Jan Brewer Asks Supreme Court To Overturn Ruling Allowing Benefits For Same-Sex Partners

Brewer Asks Supreme Court To Reverse Ruling On Same-Sex Partner Benefits

Arizona Governor Jan Brewer (R) has requested that the Supreme Court overturn a ruling that allows state employees to keep their same-sex partners on their benefits, including health insurance.

Brewer filed a petition for a writ of certiorari on July 2, requesting that the high court overturn the United States Court of Appeals for the Ninth Circuit's September 2011 ruling in Diaz vs. Brewer. The pushback comes three months after the Ninth Circuit denied a request by Arizona state lawyers to re-hear the case with an 11-judge panel.

Last September, the Ninth Circuit's ruling prevented Arizona from implementing a law that would have barred state employees' same-sex partners from remaining on their health plans. The ruling affirmed a lower court's decision to place a preliminary injunction on the law.

The San Francisco Chronicle reported at the time:

The 3-0 ruling upheld a federal judge's injunction against a law that was signed by Arizona Gov. Jan Brewer in 2009 and was scheduled to take effect [in 2011]. Brewer's predecessor, Janet Napolitano, had authorized health benefits for state employees' domestic partners in April 2008 before leaving to become President Obama's Homeland Security secretary.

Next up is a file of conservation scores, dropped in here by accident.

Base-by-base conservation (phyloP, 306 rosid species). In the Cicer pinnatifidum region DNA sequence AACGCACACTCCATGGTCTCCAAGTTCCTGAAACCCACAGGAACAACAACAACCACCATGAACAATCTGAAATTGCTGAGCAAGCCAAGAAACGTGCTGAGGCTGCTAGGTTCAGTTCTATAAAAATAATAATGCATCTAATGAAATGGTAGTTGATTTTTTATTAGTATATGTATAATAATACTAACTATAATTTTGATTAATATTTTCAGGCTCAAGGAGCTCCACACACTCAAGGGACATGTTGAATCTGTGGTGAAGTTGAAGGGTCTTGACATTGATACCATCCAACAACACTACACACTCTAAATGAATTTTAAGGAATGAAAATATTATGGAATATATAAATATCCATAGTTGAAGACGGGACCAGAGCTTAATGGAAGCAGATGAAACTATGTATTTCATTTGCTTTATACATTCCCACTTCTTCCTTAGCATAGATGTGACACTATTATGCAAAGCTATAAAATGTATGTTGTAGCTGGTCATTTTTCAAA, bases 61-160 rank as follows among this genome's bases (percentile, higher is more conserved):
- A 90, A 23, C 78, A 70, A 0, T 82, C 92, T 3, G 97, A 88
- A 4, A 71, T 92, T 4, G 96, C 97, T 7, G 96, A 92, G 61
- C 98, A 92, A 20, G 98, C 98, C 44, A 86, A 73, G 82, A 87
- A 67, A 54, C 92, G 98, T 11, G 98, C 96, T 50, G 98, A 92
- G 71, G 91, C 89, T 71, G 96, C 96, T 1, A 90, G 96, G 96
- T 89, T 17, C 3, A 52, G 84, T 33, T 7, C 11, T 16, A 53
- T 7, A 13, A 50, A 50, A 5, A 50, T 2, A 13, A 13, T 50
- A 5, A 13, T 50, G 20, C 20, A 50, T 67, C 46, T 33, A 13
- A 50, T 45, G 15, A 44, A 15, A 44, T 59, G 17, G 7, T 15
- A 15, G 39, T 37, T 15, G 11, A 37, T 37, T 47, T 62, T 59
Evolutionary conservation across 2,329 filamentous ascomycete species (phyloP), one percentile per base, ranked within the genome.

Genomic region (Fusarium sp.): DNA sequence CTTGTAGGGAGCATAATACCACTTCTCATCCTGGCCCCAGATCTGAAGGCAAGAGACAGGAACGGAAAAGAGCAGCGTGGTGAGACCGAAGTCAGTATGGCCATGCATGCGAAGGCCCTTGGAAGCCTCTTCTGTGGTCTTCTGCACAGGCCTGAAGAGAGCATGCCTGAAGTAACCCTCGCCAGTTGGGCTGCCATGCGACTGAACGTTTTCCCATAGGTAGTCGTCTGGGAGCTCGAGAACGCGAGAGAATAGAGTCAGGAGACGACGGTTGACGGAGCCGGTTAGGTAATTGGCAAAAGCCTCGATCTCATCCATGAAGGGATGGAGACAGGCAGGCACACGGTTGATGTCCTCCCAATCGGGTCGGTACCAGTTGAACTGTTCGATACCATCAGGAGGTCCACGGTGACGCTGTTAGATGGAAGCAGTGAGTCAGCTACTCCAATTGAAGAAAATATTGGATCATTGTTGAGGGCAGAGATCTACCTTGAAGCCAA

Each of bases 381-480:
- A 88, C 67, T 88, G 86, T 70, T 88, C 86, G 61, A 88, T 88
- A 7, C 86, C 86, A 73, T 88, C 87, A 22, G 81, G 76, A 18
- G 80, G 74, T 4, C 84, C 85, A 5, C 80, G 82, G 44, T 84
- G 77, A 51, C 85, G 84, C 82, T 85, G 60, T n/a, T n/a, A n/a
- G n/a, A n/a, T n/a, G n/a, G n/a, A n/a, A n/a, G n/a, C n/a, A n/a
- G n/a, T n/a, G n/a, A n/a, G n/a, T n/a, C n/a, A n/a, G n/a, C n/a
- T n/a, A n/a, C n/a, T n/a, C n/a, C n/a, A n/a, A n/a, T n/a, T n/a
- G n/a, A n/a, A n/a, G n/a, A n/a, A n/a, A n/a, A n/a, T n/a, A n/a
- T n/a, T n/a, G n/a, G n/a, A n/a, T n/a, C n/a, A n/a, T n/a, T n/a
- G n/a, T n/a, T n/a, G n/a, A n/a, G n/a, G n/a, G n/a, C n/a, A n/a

"The district court found that the plaintiffs demonstrated a likelihood of success on the merits, because they showed that the law adversely affected a classification of employees on the basis of sexual orientation, and did not further any of the state’s claimed justifiable interests," read the opinion.

In the initial complaint, the nine plaintiffs -- all state employees in same-sex domestic partnerships -- stated that if enacted, the loss of health coverage for their partners would cause "serious financial and emotional harm." The Ninth Circuit affirmed this complaint, acknowledging that there was a high likelihood of "irreparable harm" if the law were to go into effect.

As Chris Geidner notes, the Diaz plaintiffs have until August 6 to respond to Brewer's latest petition.


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